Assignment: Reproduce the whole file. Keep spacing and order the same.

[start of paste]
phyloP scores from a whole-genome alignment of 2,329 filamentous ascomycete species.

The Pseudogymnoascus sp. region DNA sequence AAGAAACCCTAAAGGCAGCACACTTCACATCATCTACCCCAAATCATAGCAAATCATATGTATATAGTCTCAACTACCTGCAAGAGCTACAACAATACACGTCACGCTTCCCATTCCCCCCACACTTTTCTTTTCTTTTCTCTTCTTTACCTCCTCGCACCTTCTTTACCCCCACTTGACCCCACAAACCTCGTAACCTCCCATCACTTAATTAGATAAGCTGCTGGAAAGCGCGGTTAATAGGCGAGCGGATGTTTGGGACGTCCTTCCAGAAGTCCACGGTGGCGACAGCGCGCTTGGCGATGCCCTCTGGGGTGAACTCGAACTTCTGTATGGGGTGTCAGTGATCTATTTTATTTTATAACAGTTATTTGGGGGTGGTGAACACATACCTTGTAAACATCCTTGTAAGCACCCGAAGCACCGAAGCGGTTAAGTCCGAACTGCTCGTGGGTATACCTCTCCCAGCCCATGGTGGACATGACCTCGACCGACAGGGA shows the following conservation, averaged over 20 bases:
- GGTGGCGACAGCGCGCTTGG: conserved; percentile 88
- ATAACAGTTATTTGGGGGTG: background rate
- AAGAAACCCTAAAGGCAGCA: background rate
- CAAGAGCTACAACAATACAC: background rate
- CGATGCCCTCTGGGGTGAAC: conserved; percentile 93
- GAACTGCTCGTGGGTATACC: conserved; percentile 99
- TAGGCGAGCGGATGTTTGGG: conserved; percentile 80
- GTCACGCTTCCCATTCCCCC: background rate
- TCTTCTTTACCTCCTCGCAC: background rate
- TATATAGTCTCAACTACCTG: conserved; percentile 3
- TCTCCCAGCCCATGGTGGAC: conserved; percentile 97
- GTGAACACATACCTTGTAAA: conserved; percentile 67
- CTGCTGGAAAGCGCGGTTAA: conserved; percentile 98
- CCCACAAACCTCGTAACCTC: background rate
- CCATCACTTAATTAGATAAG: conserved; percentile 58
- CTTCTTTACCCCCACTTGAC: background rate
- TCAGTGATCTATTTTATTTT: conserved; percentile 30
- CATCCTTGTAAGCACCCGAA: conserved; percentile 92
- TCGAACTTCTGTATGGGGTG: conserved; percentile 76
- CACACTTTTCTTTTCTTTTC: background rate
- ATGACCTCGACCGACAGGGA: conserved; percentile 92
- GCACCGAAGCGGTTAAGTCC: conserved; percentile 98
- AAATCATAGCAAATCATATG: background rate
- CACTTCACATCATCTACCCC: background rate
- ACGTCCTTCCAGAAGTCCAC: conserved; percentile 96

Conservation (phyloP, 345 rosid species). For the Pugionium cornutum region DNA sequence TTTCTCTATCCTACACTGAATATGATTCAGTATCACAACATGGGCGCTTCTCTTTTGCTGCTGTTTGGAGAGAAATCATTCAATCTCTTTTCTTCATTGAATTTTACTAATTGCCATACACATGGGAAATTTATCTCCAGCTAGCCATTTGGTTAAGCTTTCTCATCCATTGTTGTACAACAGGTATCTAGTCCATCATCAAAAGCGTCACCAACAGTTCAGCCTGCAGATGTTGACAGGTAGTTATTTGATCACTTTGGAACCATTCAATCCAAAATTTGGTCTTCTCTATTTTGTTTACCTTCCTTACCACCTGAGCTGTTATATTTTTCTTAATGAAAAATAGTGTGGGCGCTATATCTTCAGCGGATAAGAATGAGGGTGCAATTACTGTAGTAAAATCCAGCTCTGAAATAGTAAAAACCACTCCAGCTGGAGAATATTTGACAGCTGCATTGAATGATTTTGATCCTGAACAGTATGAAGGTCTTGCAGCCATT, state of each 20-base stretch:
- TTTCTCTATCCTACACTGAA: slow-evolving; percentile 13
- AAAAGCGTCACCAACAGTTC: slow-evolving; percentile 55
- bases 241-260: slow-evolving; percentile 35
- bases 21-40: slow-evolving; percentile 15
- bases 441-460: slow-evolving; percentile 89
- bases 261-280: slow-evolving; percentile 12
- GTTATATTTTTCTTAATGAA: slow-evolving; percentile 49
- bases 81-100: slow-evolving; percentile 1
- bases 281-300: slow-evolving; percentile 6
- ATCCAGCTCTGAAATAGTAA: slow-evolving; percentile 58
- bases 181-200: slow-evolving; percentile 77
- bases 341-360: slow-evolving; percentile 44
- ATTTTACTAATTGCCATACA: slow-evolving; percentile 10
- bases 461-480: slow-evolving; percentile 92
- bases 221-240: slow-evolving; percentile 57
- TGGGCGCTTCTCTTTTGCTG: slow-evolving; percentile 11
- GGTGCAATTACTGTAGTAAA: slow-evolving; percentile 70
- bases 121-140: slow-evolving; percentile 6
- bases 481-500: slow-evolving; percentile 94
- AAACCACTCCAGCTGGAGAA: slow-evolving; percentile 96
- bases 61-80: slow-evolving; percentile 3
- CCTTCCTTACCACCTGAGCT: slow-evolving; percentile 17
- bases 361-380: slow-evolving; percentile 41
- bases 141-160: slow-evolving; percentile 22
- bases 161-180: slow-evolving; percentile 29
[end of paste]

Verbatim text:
phyloP scores from a whole-genome alignment of 2,329 filamentous ascomycete species.

The Pseudogymnoascus sp. region DNA sequence AAGAAACCCTAAAGGCAGCACACTTCACATCATCTACCCCAAATCATAGCAAATCATATGTATATAGTCTCAACTACCTGCAAGAGCTACAACAATACACGTCACGCTTCCCATTCCCCCCACACTTTTCTTTTCTTTTCTCTTCTTTACCTCCTCGCACCTTCTTTACCCCCACTTGACCCCACAAACCTCGTAACCTCCCATCACTTAATTAGATAAGCTGCTGGAAAGCGCGGTTAATAGGCGAGCGGATGTTTGGGACGTCCTTCCAGAAGTCCACGGTGGCGACAGCGCGCTTGGCGATGCCCTCTGGGGTGAACTCGAACTTCTGTATGGGGTGTCAGTGATCTATTTTATTTTATAACAGTTATTTGGGGGTGGTGAACACATACCTTGTAAACATCCTTGTAAGCACCCGAAGCACCGAAGCGGTTAAGTCCGAACTGCTCGTGGGTATACCTCTCCCAGCCCATGGTGGACATGACCTCGACCGACAGGGA shows the following conservation, averaged over 20 bases:
- GGTGGCGACAGCGCGCTTGG: conserved; percentile 88
- ATAACAGTTATTTGGGGGTG: background rate
- AAGAAACCCTAAAGGCAGCA: background rate
- CAAGAGCTACAACAATACAC: background rate
- CGATGCCCTCTGGGGTGAAC: conserved; percentile 93
- GAACTGCTCGTGGGTATACC: conserved; percentile 99
- TAGGCGAGCGGATGTTTGGG: conserved; percentile 80
- GTCACGCTTCCCATTCCCCC: background rate
- TCTTCTTTACCTCCTCGCAC: background rate
- TATATAGTCTCAACTACCTG: conserved; percentile 3
- TCTCCCAGCCCATGGTGGAC: conserved; percentile 97
- GTGAACACATACCTTGTAAA: conserved; percentile 67
- CTGCTGGAAAGCGCGGTTAA: conserved; percentile 98
- CCCACAAACCTCGTAACCTC: background rate
- CCATCACTTAATTAGATAAG: conserved; percentile 58
- CTTCTTTACCCCCACTTGAC: background rate
- TCAGTGATCTATTTTATTTT: conserved; percentile 30
- CATCCTTGTAAGCACCCGAA: conserved; percentile 92
- TCGAACTTCTGTATGGGGTG: conserved; percentile 76
- CACACTTTTCTTTTCTTTTC: background rate
- ATGACCTCGACCGACAGGGA: conserved; percentile 92
- GCACCGAAGCGGTTAAGTCC: conserved; percentile 98
- AAATCATAGCAAATCATATG: background rate
- CACTTCACATCATCTACCCC: background rate
- ACGTCCTTCCAGAAGTCCAC: conserved; percentile 96

Conservation (phyloP, 345 rosid species). For the Pugionium cornutum region DNA sequence TTTCTCTATCCTACACTGAATATGATTCAGTATCACAACATGGGCGCTTCTCTTTTGCTGCTGTTTGGAGAGAAATCATTCAATCTCTTTTCTTCATTGAATTTTACTAATTGCCATACACATGGGAAATTTATCTCCAGCTAGCCATTTGGTTAAGCTTTCTCATCCATTGTTGTACAACAGGTATCTAGTCCATCATCAAAAGCGTCACCAACAGTTCAGCCTGCAGATGTTGACAGGTAGTTATTTGATCACTTTGGAACCATTCAATCCAAAATTTGGTCTTCTCTATTTTGTTTACCTTCCTTACCACCTGAGCTGTTATATTTTTCTTAATGAAAAATAGTGTGGGCGCTATATCTTCAGCGGATAAGAATGAGGGTGCAATTACTGTAGTAAAATCCAGCTCTGAAATAGTAAAAACCACTCCAGCTGGAGAATATTTGACAGCTGCATTGAATGATTTTGATCCTGAACAGTATGAAGGTCTTGCAGCCATT, state of each 20-base stretch:
- TTTCTCTATCCTACACTGAA: slow-evolving; percentile 13
- AAAAGCGTCACCAACAGTTC: slow-evolving; percentile 55
- bases 241-260: slow-evolving; percentile 35
- bases 21-40: slow-evolving; percentile 15
- bases 441-460: slow-evolving; percentile 89
- bases 261-280: slow-evolving; percentile 12
- GTTATATTTTTCTTAATGAA: slow-evolving; percentile 49
- bases 81-100: slow-evolving; percentile 1
- bases 281-300: slow-evolving; percentile 6
- ATCCAGCTCTGAAATAGTAA: slow-evolving; percentile 58
- bases 181-200: slow-evolving; percentile 77
- bases 341-360: slow-evolving; percentile 44
- ATTTTACTAATTGCCATACA: slow-evolving; percentile 10
- bases 461-480: slow-evolving; percentile 92
- bases 221-240: slow-evolving; percentile 57
- TGGGCGCTTCTCTTTTGCTG: slow-evolving; percentile 11
- GGTGCAATTACTGTAGTAAA: slow-evolving; percentile 70
- bases 121-140: slow-evolving; percentile 6
- bases 481-500: slow-evolving; percentile 94
- AAACCACTCCAGCTGGAGAA: slow-evolving; percentile 96
- bases 61-80: slow-evolving; percentile 3
- CCTTCCTTACCACCTGAGCT: slow-evolving; percentile 17
- bases 361-380: slow-evolving; percentile 41
- bases 141-160: slow-evolving; percentile 22
- bases 161-180: slow-evolving; percentile 29